Former Sunderland superstar goalkeeper to be commemorated in his home town

The story of a Sunderland legend who became the world's first superstar footballer with a unique place in international football is to be commemorated in his home town.

Wednesday, 11th May 2016, 12:42 pm
Updated Wednesday, 11th May 2016, 1:45 pm
The plaque with the image of Leigh Roose on, which marks the historic Wales v Ireland game in 1906.

Welsh goalkeeper Leigh Roose played more than 90 times for the Black Cats between 1908 and 1910, helping them finish runners-up in the Football League twice and avoid relegation in a third season before a broken wrist ended his career at the club.

That stay also included a famous day at Newcastle United’s St James’ Park in December, 1908, when Roose was in the Sunderland side that trounced Newcastle 9-1, a record win over the old rivals.

Former Sunderland goalkeeper Leigh Roose.

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The Wrexham-born star’s career also took him to Stoke, Everton, Arsenal, Port Vale and Huddersfield, and he won 24 caps for Wales, inspiring a project by pupils of two schools in Wrexham organised by the town’s Eagles Meadow shopping centre to show support for the Wales football team as they prepare for the Euro 2016 championships.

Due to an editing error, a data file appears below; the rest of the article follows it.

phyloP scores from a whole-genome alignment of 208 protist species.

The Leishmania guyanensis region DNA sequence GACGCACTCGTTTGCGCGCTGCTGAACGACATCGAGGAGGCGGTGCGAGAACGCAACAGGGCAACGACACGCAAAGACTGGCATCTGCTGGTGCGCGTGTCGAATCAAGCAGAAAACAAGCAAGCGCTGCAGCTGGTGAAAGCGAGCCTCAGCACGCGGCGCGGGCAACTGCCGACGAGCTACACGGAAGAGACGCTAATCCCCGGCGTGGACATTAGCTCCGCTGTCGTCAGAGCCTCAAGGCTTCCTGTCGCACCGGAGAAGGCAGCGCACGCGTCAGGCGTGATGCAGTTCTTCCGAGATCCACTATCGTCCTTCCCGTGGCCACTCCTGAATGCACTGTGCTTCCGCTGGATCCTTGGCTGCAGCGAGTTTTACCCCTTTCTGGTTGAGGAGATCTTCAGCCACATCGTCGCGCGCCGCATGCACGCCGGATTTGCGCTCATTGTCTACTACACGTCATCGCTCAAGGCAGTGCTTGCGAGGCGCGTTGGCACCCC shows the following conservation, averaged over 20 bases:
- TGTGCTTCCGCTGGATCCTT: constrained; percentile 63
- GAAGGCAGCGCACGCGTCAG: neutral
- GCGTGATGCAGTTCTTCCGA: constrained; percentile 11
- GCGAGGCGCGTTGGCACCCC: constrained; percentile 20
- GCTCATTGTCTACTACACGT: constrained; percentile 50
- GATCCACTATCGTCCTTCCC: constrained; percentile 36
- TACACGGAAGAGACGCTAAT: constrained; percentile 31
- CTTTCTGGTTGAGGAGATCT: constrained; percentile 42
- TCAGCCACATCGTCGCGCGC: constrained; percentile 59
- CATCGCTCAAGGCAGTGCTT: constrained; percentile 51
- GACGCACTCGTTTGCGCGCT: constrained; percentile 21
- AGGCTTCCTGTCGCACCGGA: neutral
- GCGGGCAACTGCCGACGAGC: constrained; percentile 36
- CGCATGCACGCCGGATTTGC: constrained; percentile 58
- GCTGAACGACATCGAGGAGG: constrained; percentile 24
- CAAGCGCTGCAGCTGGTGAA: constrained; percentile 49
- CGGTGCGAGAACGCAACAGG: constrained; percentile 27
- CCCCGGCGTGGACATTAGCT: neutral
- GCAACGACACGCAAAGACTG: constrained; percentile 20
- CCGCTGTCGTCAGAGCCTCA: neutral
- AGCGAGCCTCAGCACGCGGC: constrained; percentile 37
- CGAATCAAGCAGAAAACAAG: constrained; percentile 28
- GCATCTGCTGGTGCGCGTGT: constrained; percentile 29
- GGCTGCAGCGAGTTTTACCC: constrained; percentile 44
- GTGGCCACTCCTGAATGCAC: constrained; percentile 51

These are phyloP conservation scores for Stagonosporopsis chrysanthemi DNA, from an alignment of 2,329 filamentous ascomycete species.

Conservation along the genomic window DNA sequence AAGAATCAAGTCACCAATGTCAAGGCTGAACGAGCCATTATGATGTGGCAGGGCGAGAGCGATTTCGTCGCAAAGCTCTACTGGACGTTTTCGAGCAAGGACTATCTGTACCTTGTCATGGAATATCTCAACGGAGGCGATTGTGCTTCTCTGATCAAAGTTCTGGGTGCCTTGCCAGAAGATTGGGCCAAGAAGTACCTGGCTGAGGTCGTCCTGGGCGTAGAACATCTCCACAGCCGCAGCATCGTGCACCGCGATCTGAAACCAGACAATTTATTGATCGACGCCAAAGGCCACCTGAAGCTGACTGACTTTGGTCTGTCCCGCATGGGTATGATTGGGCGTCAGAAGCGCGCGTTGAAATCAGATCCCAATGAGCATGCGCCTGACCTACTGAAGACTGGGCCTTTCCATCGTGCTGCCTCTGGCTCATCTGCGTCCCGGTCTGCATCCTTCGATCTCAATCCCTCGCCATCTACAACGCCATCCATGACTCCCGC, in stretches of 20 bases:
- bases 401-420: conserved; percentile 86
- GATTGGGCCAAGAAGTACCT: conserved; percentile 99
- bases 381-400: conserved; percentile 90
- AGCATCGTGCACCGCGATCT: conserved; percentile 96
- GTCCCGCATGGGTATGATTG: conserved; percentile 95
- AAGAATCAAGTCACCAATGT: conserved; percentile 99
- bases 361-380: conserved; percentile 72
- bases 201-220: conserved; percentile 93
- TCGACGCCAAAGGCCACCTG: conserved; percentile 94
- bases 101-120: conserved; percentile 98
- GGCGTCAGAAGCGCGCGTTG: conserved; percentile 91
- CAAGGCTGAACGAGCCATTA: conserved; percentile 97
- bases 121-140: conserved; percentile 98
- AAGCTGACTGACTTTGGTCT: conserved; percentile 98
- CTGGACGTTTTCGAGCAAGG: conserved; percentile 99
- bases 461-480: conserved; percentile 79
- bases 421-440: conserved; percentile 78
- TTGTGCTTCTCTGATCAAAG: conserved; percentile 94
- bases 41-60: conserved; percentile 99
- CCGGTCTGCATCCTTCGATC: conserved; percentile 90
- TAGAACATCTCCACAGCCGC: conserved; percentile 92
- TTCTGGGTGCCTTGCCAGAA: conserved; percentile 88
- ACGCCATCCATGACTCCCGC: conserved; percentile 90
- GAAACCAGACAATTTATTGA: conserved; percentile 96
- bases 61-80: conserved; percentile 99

Now professional artists will be working with the youngsters at two schools in Wales to create a giant Euros-themed collage, which will go on show in a shopping centre.

The aim is to back the Welsh team and the collage will also commemorate an historic match at Wrexham’s Racecourse ground 110 years ago which featured Roose, the prototype for today’s celebrity footballers.

Roose, who was from Holt, near Wrexham, played for Wales against Ireland on April 2, 1906, when the game was the subject of the first surviving film of an international match.

Former Sunderland goalkeeper Leigh Roose.

The silent black and white film, which lasts for two minutes 10 seconds, is now lodged for safe keeping with the National Screen and Sound Archive of Wales, in Aberystwyth.

It was, by all accounts, an eventful match during which the ball burst just before half-time.

A newspaper report at the time revealed “the weather delightfully fine and the ground in perfect order”.

The game, which ended in a 4-4 draw, was watched by a crowd of between 5,000 and 6,000 fans.

Roose won a total of 24 caps for his country and was one of the great characters of the game in the Edwardian era.

When his career came to an end, Sunderland had wanted to lay on a testimonial match for him, but they were not allowed because he was an amateur.